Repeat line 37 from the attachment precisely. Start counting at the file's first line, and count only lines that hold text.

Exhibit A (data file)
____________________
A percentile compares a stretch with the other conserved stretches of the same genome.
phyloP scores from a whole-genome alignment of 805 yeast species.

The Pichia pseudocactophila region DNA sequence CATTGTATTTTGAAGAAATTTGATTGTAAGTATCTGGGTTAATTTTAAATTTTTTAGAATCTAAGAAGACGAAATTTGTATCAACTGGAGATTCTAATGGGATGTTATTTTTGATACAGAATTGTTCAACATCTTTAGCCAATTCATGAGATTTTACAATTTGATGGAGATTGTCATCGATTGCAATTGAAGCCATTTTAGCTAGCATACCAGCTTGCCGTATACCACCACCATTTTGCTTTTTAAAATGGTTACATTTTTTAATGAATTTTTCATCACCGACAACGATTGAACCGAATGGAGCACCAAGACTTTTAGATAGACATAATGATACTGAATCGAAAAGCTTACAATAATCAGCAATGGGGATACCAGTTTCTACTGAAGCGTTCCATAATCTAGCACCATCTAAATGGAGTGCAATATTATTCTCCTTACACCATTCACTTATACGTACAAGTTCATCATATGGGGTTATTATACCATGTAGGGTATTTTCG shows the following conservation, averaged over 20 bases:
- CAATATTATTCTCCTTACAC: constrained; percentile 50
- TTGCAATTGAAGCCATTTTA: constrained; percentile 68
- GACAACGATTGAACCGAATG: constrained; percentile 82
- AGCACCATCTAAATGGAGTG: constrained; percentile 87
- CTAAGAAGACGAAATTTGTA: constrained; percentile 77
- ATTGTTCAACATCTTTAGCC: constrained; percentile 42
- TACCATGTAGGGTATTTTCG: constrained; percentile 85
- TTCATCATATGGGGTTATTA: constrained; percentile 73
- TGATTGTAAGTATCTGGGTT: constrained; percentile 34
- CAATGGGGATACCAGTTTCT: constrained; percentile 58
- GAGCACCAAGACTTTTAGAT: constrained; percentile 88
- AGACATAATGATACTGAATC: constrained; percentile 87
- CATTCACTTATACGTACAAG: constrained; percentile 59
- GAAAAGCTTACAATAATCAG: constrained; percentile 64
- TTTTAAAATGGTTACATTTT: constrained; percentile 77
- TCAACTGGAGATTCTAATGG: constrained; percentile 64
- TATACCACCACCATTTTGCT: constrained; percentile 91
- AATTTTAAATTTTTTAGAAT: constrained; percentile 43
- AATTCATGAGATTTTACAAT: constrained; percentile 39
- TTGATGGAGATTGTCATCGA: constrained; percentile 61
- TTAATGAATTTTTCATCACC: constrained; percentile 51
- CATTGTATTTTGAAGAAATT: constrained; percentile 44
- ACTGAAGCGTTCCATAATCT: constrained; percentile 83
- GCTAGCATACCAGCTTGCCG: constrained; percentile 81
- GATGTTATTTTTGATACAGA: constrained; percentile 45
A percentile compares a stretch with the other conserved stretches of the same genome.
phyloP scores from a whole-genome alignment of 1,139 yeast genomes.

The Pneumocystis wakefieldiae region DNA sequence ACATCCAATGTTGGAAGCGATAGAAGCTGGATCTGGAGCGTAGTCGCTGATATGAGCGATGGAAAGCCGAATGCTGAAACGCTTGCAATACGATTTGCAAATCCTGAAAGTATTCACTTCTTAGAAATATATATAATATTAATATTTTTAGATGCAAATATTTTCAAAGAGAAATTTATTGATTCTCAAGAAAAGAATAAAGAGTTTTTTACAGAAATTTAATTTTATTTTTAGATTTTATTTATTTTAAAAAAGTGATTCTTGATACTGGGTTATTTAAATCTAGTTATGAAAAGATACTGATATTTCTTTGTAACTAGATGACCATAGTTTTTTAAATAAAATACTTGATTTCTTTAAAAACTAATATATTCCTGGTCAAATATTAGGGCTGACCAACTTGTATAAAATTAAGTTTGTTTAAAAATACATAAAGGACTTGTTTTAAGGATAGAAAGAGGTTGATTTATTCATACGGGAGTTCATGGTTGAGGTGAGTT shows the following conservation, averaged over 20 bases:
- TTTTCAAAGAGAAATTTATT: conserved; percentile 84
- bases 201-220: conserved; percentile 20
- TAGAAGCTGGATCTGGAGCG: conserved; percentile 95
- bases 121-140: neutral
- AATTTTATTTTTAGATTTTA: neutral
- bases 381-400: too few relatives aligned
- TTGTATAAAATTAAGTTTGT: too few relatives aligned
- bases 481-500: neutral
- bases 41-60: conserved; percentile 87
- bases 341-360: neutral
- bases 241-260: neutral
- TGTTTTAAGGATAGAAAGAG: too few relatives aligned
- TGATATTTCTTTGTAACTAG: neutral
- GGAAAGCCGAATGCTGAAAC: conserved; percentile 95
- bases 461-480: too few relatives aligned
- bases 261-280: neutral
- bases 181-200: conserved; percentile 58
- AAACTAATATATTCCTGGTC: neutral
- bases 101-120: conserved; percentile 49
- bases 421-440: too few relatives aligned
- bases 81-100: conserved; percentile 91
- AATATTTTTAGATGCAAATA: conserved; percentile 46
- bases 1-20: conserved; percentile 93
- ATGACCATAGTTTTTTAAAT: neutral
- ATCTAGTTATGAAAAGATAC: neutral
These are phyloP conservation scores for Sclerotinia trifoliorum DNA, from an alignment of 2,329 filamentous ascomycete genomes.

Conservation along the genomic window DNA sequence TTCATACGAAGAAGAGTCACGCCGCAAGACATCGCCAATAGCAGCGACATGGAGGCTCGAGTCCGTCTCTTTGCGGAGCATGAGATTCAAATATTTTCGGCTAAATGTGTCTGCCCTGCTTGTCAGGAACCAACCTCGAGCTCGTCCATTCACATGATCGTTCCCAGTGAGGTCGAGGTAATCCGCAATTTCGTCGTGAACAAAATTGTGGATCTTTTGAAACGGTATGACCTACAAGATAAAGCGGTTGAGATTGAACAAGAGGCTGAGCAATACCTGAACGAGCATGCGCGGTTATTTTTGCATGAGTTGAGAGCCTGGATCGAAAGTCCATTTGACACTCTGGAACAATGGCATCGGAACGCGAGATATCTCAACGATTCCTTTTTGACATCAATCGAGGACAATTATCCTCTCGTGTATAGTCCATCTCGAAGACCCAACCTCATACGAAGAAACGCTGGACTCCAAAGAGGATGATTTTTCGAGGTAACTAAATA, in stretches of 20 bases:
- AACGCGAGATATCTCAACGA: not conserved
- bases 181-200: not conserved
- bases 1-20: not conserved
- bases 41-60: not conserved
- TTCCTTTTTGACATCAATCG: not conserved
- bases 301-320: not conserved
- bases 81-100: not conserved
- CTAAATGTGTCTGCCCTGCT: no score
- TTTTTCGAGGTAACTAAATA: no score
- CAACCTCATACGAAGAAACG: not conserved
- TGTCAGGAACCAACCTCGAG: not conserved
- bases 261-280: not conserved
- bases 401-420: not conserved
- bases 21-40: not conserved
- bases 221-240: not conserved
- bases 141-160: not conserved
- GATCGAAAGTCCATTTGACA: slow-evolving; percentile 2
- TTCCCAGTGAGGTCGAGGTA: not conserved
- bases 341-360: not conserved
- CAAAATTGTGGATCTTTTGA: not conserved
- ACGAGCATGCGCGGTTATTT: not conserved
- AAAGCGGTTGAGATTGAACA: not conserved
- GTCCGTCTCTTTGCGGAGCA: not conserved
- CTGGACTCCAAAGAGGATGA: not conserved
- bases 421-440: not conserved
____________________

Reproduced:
- bases 381-400: too few relatives aligned